Vijay Mallya's extradition from UK: Prison conditions to the fore again
The hearing on December 4 is estimated to last eight days and the judge may make a decision at the conclusion of the hearing, a CPS spokesperson told Hindustan Times.india Updated: Nov 19, 2017 22:03 IST
Conditions in Indian jails where inmates allegedly face “torture or inhuman or degrading treatment or punishment” is one of the key defence issues in the potential extradition of controversial businessman Vijay Mallya, whose case returns in court on Monday.
The issue figured in previous unsuccessful cases, most recently on October 16, when the Westminster Magistrates Court, which is also hearing Mallya’s case, ruled against the extradition of Sanjeev Kumar Chawla, wanted in India for his role in cricket match-fixing.
India has filed an appeal in the high court in the Chawla case with material on conditions in Tihar jail in Delhi, stating that the judge did not take into account documents of the home ministry related to the jail before arriving at the judgement.
In Mallya’s case (number 1700934281), the Indian government has assured the court through the Crown Prosecution Service (CPS) that he will not face any threat to life if extradited and lodged in barrack number 12 of the Arthur Road jail in Mumbai. Detailed material has been submitted on conditions in the jail.
Monday’s hearing at 10 am (UK time) is likely to be the last ‘case management hearing' before the full extradition case opens on December 4.
“The hearing on 4 December is estimated to last eight days and the judge may make a decision at the conclusion of the hearing”, a CPS spokesperson told Hindustan Times.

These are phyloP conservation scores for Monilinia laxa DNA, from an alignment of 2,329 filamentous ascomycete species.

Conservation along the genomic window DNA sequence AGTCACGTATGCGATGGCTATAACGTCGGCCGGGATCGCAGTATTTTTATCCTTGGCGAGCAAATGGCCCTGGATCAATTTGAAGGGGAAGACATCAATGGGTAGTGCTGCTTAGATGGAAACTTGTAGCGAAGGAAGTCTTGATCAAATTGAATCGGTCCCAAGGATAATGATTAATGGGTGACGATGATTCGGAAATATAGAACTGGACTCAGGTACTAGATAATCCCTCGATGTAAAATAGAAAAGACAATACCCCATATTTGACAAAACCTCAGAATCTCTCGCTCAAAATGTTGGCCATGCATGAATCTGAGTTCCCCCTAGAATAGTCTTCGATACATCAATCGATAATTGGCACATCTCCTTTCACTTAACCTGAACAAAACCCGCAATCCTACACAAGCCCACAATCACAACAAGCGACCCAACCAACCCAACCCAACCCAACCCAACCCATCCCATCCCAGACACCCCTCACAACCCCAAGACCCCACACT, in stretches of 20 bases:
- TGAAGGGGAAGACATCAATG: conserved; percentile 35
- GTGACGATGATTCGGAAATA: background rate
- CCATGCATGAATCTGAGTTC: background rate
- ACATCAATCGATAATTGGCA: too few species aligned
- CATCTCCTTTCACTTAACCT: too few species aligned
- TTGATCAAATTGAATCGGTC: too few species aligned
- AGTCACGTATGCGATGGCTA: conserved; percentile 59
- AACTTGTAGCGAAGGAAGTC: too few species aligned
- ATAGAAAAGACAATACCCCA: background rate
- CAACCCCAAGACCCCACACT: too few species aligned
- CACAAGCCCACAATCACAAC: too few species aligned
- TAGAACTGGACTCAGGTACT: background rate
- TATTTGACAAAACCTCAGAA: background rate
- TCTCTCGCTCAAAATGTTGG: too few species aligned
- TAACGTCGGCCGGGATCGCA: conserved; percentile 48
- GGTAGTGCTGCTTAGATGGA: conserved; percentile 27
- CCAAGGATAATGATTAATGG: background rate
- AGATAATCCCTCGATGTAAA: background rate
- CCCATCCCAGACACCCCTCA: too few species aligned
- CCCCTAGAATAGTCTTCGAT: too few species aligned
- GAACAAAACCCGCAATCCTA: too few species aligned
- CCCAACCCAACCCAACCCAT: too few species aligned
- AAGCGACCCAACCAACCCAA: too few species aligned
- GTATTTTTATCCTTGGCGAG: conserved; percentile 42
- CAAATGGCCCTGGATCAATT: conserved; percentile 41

Facing charges in India of financial irregularities amounting to nearly Rs 9,000 crore, Mallya, who arrived here in March 2016, was first arrested and bailed on April 18, and again on October 3, when further money-laundering charges were added to the earlier ones.
Mallya, who continues to be on bail until the December 4 hearing, has appeared in court during most of the hearings, though he has been exempted by the court from doing so. After his October 3 arrest and bail, an unruffled Mallya told journalists to wait for the final court ruling.
Prison conditions were also one of four issues in the extradition case of Jatinder Angurala and Asha Rani Angurala, wanted in India for allegations of fraud, but the judge ruled against their extradition on the ground of ‘passage of time’ (the case dated back to 1990).
In Chawla’s case, a series of reports by human rights organisations on prison conditions and some Indian court rulings figured in the detailed judgement. Evidence by Alan Mitchell, a Scottish expert on jails, on Indian jails was also highlighted.